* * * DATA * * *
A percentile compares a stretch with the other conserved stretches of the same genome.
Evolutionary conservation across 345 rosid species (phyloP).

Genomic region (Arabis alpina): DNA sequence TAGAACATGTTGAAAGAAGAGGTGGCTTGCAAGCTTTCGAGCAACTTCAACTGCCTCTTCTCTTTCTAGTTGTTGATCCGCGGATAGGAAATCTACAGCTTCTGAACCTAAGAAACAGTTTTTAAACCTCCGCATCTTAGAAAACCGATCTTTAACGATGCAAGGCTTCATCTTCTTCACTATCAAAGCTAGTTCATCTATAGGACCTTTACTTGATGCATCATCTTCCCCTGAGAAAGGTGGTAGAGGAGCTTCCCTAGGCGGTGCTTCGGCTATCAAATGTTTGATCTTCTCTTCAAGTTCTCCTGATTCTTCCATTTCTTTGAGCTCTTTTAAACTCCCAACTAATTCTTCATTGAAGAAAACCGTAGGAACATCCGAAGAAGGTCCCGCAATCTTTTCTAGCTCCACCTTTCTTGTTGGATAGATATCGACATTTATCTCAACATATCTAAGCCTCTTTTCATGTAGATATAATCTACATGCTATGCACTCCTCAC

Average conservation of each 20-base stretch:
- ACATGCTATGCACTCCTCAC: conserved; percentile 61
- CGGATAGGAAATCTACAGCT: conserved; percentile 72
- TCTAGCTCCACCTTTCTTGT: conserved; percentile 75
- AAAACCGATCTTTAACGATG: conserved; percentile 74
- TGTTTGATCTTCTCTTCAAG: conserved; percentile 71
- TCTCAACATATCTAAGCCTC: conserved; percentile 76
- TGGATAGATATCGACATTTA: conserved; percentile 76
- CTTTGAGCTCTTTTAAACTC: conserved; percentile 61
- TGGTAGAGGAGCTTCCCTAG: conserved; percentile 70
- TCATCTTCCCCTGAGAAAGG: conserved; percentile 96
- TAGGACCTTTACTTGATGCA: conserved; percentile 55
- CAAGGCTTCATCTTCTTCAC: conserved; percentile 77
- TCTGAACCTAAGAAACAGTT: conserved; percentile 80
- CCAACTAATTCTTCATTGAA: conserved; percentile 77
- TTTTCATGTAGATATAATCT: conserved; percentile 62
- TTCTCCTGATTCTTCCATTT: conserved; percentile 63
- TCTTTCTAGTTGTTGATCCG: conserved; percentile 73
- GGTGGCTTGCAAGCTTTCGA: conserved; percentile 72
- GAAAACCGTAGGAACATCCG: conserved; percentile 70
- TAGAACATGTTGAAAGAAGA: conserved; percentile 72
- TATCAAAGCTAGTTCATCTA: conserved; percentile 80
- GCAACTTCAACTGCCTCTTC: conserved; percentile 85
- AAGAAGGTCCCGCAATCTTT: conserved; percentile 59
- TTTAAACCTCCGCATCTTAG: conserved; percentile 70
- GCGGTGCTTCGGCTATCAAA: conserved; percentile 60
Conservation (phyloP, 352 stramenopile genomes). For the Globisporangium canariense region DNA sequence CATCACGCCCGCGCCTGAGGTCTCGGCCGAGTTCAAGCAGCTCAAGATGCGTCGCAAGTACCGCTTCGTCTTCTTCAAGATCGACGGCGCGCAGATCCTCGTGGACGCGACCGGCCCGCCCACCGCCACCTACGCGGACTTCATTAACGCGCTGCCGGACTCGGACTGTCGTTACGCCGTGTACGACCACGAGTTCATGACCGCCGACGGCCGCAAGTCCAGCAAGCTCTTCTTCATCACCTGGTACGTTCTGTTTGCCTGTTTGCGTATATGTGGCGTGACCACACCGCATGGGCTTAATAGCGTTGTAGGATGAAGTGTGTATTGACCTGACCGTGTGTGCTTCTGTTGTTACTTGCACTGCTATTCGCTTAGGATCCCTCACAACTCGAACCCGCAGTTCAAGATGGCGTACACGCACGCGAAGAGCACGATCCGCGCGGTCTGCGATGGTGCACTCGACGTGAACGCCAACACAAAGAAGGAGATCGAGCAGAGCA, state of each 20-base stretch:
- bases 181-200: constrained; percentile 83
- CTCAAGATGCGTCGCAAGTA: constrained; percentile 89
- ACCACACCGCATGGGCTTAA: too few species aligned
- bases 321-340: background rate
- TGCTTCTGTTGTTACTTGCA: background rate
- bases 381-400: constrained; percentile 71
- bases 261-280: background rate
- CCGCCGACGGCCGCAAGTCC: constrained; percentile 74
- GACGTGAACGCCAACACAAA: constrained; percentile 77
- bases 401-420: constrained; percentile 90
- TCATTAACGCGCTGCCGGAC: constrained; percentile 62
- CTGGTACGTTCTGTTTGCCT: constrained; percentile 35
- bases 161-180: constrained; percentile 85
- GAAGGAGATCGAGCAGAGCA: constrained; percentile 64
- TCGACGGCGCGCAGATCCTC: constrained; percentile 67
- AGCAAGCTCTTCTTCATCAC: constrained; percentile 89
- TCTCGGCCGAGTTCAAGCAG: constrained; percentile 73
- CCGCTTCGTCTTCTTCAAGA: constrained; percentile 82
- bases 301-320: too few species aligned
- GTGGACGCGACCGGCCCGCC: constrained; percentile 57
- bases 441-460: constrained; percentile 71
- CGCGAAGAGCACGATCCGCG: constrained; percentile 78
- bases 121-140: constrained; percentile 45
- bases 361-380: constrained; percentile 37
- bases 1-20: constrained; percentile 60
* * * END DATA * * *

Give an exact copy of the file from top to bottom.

A percentile compares a stretch with the other conserved stretches of the same genome.
Evolutionary conservation across 345 rosid species (phyloP).

Genomic region (Arabis alpina): DNA sequence TAGAACATGTTGAAAGAAGAGGTGGCTTGCAAGCTTTCGAGCAACTTCAACTGCCTCTTCTCTTTCTAGTTGTTGATCCGCGGATAGGAAATCTACAGCTTCTGAACCTAAGAAACAGTTTTTAAACCTCCGCATCTTAGAAAACCGATCTTTAACGATGCAAGGCTTCATCTTCTTCACTATCAAAGCTAGTTCATCTATAGGACCTTTACTTGATGCATCATCTTCCCCTGAGAAAGGTGGTAGAGGAGCTTCCCTAGGCGGTGCTTCGGCTATCAAATGTTTGATCTTCTCTTCAAGTTCTCCTGATTCTTCCATTTCTTTGAGCTCTTTTAAACTCCCAACTAATTCTTCATTGAAGAAAACCGTAGGAACATCCGAAGAAGGTCCCGCAATCTTTTCTAGCTCCACCTTTCTTGTTGGATAGATATCGACATTTATCTCAACATATCTAAGCCTCTTTTCATGTAGATATAATCTACATGCTATGCACTCCTCAC

Average conservation of each 20-base stretch:
- ACATGCTATGCACTCCTCAC: conserved; percentile 61
- CGGATAGGAAATCTACAGCT: conserved; percentile 72
- TCTAGCTCCACCTTTCTTGT: conserved; percentile 75
- AAAACCGATCTTTAACGATG: conserved; percentile 74
- TGTTTGATCTTCTCTTCAAG: conserved; percentile 71
- TCTCAACATATCTAAGCCTC: conserved; percentile 76
- TGGATAGATATCGACATTTA: conserved; percentile 76
- CTTTGAGCTCTTTTAAACTC: conserved; percentile 61
- TGGTAGAGGAGCTTCCCTAG: conserved; percentile 70
- TCATCTTCCCCTGAGAAAGG: conserved; percentile 96
- TAGGACCTTTACTTGATGCA: conserved; percentile 55
- CAAGGCTTCATCTTCTTCAC: conserved; percentile 77
- TCTGAACCTAAGAAACAGTT: conserved; percentile 80
- CCAACTAATTCTTCATTGAA: conserved; percentile 77
- TTTTCATGTAGATATAATCT: conserved; percentile 62
- TTCTCCTGATTCTTCCATTT: conserved; percentile 63
- TCTTTCTAGTTGTTGATCCG: conserved; percentile 73
- GGTGGCTTGCAAGCTTTCGA: conserved; percentile 72
- GAAAACCGTAGGAACATCCG: conserved; percentile 70
- TAGAACATGTTGAAAGAAGA: conserved; percentile 72
- TATCAAAGCTAGTTCATCTA: conserved; percentile 80
- GCAACTTCAACTGCCTCTTC: conserved; percentile 85
- AAGAAGGTCCCGCAATCTTT: conserved; percentile 59
- TTTAAACCTCCGCATCTTAG: conserved; percentile 70
- GCGGTGCTTCGGCTATCAAA: conserved; percentile 60
Conservation (phyloP, 352 stramenopile genomes). For the Globisporangium canariense region DNA sequence CATCACGCCCGCGCCTGAGGTCTCGGCCGAGTTCAAGCAGCTCAAGATGCGTCGCAAGTACCGCTTCGTCTTCTTCAAGATCGACGGCGCGCAGATCCTCGTGGACGCGACCGGCCCGCCCACCGCCACCTACGCGGACTTCATTAACGCGCTGCCGGACTCGGACTGTCGTTACGCCGTGTACGACCACGAGTTCATGACCGCCGACGGCCGCAAGTCCAGCAAGCTCTTCTTCATCACCTGGTACGTTCTGTTTGCCTGTTTGCGTATATGTGGCGTGACCACACCGCATGGGCTTAATAGCGTTGTAGGATGAAGTGTGTATTGACCTGACCGTGTGTGCTTCTGTTGTTACTTGCACTGCTATTCGCTTAGGATCCCTCACAACTCGAACCCGCAGTTCAAGATGGCGTACACGCACGCGAAGAGCACGATCCGCGCGGTCTGCGATGGTGCACTCGACGTGAACGCCAACACAAAGAAGGAGATCGAGCAGAGCA, state of each 20-base stretch:
- bases 181-200: constrained; percentile 83
- CTCAAGATGCGTCGCAAGTA: constrained; percentile 89
- ACCACACCGCATGGGCTTAA: too few species aligned
- bases 321-340: background rate
- TGCTTCTGTTGTTACTTGCA: background rate
- bases 381-400: constrained; percentile 71
- bases 261-280: background rate
- CCGCCGACGGCCGCAAGTCC: constrained; percentile 74
- GACGTGAACGCCAACACAAA: constrained; percentile 77
- bases 401-420: constrained; percentile 90
- TCATTAACGCGCTGCCGGAC: constrained; percentile 62
- CTGGTACGTTCTGTTTGCCT: constrained; percentile 35
- bases 161-180: constrained; percentile 85
- GAAGGAGATCGAGCAGAGCA: constrained; percentile 64
- TCGACGGCGCGCAGATCCTC: constrained; percentile 67
- AGCAAGCTCTTCTTCATCAC: constrained; percentile 89
- TCTCGGCCGAGTTCAAGCAG: constrained; percentile 73
- CCGCTTCGTCTTCTTCAAGA: constrained; percentile 82
- bases 301-320: too few species aligned
- GTGGACGCGACCGGCCCGCC: constrained; percentile 57
- bases 441-460: constrained; percentile 71
- CGCGAAGAGCACGATCCGCG: constrained; percentile 78
- bases 121-140: constrained; percentile 45
- bases 361-380: constrained; percentile 37
- bases 1-20: constrained; percentile 60